The watertank rises from coastal fog
The Rancho La Costa Preserve protects many native plant and animal species, some of which you may see on your visit. It also provides numerous scenic views. At nearly 1500 acres, it is one of the larger open space preserves in coastal San Diego County. Unfortunately, the preserve is broken up into numerous small sections by suburban developments, schools, large commercial complexes, and several high traffic roads. These interruptions make it a difficult landscape for wildlife, such as bobcats, mountain lions and coyotes, that range in search of food or mates. This fragmentation makes it difficult for hikers as well. Most trail segments tend to be short, and there are nearly 5 miles of crowded dirt biking trails on the south facing slope of Denk Mountain. The route put together here provides an alternative to the busy Denk Mountain trails. The good news is that the Preserve is actively working to acquire surrounding lands to fill in these gaps with some recent successes. See www.cnlm.org/portfolio_page/rancho-la-costa/ to learn more about the Preserve and how you can help support it.
From the trailhead on Sitio Salvia, start hiking on the dirt road leading northeast. In about 0.1 mile the trail branches. The trail to the left is signed “The Water Tank Trail.” Follow it 0.3 mile north to where it joins Denning Road, also signed as a continuation of the Water Tank Trail. Go right and follow this poorly paved road to mile 0.58, where the paved road curves left to the south side of the water tank. The trail, still signed Denning Road, leaves the paved road at this point and continues up the ridge as a wide dirt trail.
At mile 0.69, an unnamed dirt bike trail branches off to the left, leading down through the chaparral to Mahogany Park, a small children’s playground without facilities. Ignore it and continue straight up the ridge on Denning Road.
At mile 0.72, you reach the Switchback Trail, on your right, one of the main dirt biking trails of the preserve. From this point on, other biking trails will reach or cross Denning Road, all eventually leading down the coastal sage scrub-covered south-facing slope of Denk Mountain. These include other portions of the Switchback Trail, the Drop Down Trail, the Whiptail Loop, and the Horned Lizard Trail. Ignore all of these on this hike and continue on the rocky Denning Road. At mile 1.11, you are about 100 feet from the top of Denk Mountain, but Denning Road doesn’t go up to the top. At 1040 feet above sea level, Denk Mountain is the highest point in Carlsbad. It is worth taking some time to walk on up to the top of this hill-like “mountain.” The view west to Batiquitos Lagoon and out to the Pacific can be stunning, if atmospheric conditions are favorable. There is a picnic table here, set under a ramada. If you have come prepared for a picnic, enjoy it here. There is also a self-serve bicycle repair station, should you need it. If you detoured to catch the view from atop Denk Mountain, get back on Denning Road and continue your hike. At mile 2.22, Denning Road reaches San Elijo Road and the trail becomes progressively narrower as it descends the north side of the mountain.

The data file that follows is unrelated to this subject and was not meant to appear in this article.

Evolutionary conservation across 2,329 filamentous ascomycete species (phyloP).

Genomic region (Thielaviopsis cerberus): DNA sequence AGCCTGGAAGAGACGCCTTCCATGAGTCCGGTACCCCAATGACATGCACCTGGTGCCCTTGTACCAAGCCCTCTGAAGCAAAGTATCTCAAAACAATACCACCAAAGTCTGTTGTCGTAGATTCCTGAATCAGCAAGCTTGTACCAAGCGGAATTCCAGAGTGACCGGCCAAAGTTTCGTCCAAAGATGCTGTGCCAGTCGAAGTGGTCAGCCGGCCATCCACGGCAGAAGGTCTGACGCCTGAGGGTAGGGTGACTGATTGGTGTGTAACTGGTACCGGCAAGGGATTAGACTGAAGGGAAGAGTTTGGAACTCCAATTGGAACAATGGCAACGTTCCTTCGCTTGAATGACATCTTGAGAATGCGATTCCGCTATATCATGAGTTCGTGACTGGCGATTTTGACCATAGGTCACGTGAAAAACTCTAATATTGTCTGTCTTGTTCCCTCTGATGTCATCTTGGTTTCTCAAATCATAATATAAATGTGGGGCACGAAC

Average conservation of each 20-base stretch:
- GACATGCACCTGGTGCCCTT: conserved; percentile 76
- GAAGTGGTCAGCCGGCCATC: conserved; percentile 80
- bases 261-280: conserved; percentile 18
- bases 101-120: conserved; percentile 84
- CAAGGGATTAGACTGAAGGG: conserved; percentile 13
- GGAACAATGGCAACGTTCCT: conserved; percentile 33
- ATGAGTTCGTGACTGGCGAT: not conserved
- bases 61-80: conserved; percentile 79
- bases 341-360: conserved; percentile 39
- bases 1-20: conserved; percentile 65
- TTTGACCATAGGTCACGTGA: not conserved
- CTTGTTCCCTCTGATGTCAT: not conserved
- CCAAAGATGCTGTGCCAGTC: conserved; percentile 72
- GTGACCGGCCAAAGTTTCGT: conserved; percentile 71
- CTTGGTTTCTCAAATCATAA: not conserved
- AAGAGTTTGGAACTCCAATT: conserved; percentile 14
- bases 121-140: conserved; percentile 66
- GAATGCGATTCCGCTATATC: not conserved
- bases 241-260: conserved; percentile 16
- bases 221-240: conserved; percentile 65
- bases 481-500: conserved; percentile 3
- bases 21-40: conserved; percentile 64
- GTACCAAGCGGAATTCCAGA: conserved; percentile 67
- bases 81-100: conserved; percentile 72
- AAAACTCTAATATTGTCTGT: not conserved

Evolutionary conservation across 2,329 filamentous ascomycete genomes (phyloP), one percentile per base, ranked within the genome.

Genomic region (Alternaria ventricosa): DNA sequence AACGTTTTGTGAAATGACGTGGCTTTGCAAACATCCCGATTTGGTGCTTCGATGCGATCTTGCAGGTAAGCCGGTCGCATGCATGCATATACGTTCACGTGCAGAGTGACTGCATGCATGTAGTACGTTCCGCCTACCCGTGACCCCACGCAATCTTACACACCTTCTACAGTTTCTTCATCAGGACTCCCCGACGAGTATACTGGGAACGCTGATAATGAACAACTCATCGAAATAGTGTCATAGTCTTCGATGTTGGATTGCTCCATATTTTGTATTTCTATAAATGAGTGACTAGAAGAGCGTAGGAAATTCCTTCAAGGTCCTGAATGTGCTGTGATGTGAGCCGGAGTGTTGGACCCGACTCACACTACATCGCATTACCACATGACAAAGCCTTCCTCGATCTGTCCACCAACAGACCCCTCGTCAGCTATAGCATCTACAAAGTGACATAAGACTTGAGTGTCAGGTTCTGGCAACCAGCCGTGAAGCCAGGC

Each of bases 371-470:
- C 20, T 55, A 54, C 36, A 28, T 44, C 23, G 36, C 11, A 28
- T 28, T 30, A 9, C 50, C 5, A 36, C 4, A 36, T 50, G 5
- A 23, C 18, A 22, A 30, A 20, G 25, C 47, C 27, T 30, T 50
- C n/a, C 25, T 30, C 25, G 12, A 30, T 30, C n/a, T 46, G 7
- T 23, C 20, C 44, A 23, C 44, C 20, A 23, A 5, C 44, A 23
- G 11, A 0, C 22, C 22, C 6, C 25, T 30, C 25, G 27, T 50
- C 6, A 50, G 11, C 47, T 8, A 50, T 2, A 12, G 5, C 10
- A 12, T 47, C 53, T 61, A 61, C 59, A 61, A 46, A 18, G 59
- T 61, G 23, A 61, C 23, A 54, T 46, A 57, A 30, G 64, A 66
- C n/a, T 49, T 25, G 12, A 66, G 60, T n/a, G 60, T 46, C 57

Denning Trail will take you through the densest vegetation in this part of the preserve. In addition to the usual black sage, California sagebrush, chamise, California buckwheat, and lemonadeberry, thickets of laurel sumac, and holly-leaf redberry reach over eight feet in height. Interspersed with these small trees, you will find mission manzanita, blue elderberry, and scrub oaks. In summer the trail is bordered by flowering San Diego goldenbush as well as tall, flowering fennel, a non-native.
Upon reaching San Elijo Road, go about 100 feet northwest on the trail and find La Costa Oaks North Trail. It heads due west, following the powerlines. A short distance from the trail, you will pass Fallsview Park (not a source of drinking water or facilities), and continue on a broad, well maintained dirt path through hills almost devoid of native vegetation.